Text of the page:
Shiraz | Palace
The world heritage of Pasargadae, an ancient archaeological site remaining from Achaemenid era, is located in Morghab plain, near Bolaghi Gorge of the ancient city of Pasargadae. This historic site encompasses such structures as the tomb of Cyrus the Great, Audience palace, Private Palace, Gate Palace, Imperial Gardens, Royal pools, Prison of Solomon (the fortress of Tall-e Takht), Mozaffari Caravanserai, pavillion, etc. Among others the tomb of Cyrus which was named the tomb of King Solomon’s mother until 1820 is the most well-known.
This structure is the only part of Pasargadae recorded in Greek historical accounts. When Cyrus was killed in a battle with Massagetae, he was mummified and was laid in a coffin made of gold and his valuable belongings were placed next to him. According to historians contemporary with Alexander the Great when he visited Pasargadae and the tomb of Cyrus, he ordered Aristobulus (one of Alexander’s warriors in his conquest of Persia) to restore the interior of the tomb. Aristobulus saw a golden coffin, a table, a number of golden dishes, expensive weapons, clothes and Cyrus’ jewelry. The tomb was protected by a group of Magi at the time. However, it was looted and all of its contents were stolen.
Approximately until 100 years ago, the building was believed to be the mausoleum of King Solomon’s mother. In Buyid era, a mosque was built around it with columns brought to the site from ancient palaces. However, in 1970s, it was demolished and the historical rocks were removed and taken back to their original sites.
The first experts who raised the likelihood of the tomb belonging to Cyrus were and James Morier. Additionally, Grotefend who had visited the area l, examined the facts and read travel books and historical accounts assumed the Morghab plain was the same as Pasargadae. The true identity of the tomb was established in 1820 upon the discovery and interpretation of cuneiform writings and the study of relevant documents and papers.
The tomb of Cyrus is located south of Pasargadae, the imperial site. It is believed that it must have been surrounded by towering trees of the Royal gardens. This monument is over 11m high and is made of yellowish white limestone slabs carved from Mount Sivand. The size of stone slabs varies between 5 and 7m. The blocks of stone were placed on top of each other without any mortar. Instead dovetail staples were applied. Today, there are some holes in the walls of the monument as the staples have been removed.
In general, the tomb has three sections:
- The rectangular base of the tomb consists of 6 stone tiers. The first one is 1.65m high and gradually they reduce in height. The 6th step is barely over 60cm high.
- The burial chamber is 10m in height, 17m in length and 11m in width. Its walls are 1.5m thick and consists of four rows of slabs. There used to be a door which would apparently slide along a deep groove in the door frame and the 6th step. Sadly enough the door does not exist anymore. The present entrance is 75cm wide and 140cm high. The chamber (sepulcher) was used to keep Cyrus’ corpse. The floor is covered by two large slabs one of which is damaged as someone might have struck it out of curiosity in an attempt to find an underground tomb.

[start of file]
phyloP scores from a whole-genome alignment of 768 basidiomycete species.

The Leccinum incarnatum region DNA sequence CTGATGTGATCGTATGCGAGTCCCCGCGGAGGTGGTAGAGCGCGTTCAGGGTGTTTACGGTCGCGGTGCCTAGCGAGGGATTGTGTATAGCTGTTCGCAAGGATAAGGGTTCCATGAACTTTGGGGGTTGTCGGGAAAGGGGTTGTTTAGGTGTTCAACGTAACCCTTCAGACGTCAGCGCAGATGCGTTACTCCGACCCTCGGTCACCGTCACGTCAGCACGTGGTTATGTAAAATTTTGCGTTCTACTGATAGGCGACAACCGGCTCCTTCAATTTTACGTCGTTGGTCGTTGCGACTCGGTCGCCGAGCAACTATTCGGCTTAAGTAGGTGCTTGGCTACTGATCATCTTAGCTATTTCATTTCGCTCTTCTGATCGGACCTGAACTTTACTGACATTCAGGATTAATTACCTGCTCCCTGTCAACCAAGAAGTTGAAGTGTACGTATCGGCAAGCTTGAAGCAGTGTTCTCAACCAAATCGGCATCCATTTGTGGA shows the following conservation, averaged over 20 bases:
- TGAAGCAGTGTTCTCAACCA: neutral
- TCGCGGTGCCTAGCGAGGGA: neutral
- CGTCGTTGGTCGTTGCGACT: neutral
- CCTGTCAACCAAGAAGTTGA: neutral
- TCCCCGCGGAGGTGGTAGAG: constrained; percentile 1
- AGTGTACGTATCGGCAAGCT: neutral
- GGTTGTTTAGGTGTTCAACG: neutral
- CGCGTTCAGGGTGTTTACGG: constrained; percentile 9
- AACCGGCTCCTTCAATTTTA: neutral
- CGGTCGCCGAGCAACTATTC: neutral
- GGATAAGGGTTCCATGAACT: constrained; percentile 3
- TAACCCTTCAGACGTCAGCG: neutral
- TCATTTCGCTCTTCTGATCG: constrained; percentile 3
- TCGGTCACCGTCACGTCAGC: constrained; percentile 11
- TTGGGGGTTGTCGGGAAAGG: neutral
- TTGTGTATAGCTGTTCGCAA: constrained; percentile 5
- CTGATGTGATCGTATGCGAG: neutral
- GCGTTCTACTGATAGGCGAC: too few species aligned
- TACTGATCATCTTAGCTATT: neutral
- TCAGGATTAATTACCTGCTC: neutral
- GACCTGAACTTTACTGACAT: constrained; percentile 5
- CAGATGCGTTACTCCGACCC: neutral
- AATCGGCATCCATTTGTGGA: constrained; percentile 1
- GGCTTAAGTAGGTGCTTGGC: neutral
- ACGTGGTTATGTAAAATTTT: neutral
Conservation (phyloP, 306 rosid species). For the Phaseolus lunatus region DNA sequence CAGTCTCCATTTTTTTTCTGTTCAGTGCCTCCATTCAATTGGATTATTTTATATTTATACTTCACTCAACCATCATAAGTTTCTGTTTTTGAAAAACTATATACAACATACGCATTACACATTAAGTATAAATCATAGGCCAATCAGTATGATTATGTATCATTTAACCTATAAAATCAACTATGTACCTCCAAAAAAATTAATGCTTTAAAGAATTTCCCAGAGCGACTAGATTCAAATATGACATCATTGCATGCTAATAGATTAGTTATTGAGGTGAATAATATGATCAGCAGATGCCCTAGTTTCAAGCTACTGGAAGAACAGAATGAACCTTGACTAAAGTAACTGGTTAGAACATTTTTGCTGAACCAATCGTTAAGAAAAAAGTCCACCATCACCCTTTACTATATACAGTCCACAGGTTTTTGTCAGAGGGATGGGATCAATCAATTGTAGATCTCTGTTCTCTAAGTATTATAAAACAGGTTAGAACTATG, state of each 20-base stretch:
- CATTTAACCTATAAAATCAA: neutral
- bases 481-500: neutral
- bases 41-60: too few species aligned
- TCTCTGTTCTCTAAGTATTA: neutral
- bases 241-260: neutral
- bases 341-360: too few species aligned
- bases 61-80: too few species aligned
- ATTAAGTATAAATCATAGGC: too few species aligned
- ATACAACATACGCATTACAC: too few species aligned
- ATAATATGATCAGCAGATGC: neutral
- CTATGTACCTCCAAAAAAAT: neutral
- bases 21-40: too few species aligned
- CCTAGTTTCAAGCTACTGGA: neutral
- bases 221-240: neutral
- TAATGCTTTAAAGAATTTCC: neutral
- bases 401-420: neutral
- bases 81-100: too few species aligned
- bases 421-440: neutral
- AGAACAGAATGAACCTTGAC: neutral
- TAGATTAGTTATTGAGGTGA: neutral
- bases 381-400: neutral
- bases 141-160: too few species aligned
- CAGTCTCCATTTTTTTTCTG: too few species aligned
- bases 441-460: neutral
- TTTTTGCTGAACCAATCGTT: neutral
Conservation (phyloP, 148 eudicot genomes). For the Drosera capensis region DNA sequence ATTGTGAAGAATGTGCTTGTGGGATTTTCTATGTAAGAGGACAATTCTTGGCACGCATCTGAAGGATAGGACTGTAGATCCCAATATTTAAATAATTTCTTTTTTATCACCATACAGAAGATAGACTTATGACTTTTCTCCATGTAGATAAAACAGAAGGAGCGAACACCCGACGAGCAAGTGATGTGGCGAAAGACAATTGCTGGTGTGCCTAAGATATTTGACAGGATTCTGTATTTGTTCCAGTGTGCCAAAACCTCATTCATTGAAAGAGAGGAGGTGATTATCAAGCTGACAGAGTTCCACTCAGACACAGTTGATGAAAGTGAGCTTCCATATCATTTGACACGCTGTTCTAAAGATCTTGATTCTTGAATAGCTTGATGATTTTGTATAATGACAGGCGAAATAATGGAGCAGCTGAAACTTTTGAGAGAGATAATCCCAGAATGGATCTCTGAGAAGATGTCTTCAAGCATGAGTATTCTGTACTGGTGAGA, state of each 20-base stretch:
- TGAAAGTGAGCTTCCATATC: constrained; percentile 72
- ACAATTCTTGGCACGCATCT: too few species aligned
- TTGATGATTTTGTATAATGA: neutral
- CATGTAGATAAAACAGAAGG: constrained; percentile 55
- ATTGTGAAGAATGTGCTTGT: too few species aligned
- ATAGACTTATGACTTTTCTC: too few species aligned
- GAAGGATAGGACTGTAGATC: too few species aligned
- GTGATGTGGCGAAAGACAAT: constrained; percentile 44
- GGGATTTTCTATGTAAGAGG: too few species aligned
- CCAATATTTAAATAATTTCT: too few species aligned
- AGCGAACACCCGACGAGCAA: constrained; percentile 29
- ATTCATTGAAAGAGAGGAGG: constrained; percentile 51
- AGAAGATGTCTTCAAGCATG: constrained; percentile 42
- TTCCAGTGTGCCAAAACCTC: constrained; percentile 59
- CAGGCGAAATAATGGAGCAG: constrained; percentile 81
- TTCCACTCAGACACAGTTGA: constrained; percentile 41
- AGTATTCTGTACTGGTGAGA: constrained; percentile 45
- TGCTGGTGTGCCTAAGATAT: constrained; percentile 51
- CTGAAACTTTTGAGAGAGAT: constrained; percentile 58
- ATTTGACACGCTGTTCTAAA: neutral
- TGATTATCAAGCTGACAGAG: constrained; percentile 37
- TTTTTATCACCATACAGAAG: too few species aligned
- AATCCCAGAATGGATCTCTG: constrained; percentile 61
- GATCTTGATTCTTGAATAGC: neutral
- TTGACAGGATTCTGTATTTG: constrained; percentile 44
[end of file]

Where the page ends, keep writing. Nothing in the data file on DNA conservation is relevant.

- The tomb has a gable roof under which there are two hollow spaces to divide the pressure on the walls of the chamber. However, it was wrongly believed that Cyrus and his wife’s bodies were kept there. The pediment of the tomb is filled with a fading rosette design relief half of which is visible. European travelers had noticed the relief but it was David Stronach who paid special attention to it. The rosette has 12 central petals surrounded by 24 other petals w which are in turn enclosed by another 24 pointed petals.
European visitors of the site have talked of columns surrounding the tomb: large stone columns 1m in diameter and one to three meters in height. Cyrus’ funeral might be interesting in its kind. Mary Boyce describes the differences between Achaemenids, the Magi and Zoroastrians in terms of funerary customs remarking that rulers of all royal families were interred after death but Cyrus introduced a new method which was appropriate and effective. He constructed his tomb in such a way that his corpse would not contaminate clean creatures. However, there are other varying theories about his burial place. For instance, it is said that the site in Pasargadae is only a monument for Cyrus the Great. Since transferring his body from northeast of Persia at that time must have been very hard, we should consider the decay of the corpse as well. Thus, some scholars still believe Cyrus’ main tomb is somewhere else not yet known. This mausoleum is merely a memorial structure for the greatest Persian king. In 2004, it was recorded as a UNISCO world heritage site along with other sites of Pasargadae compound.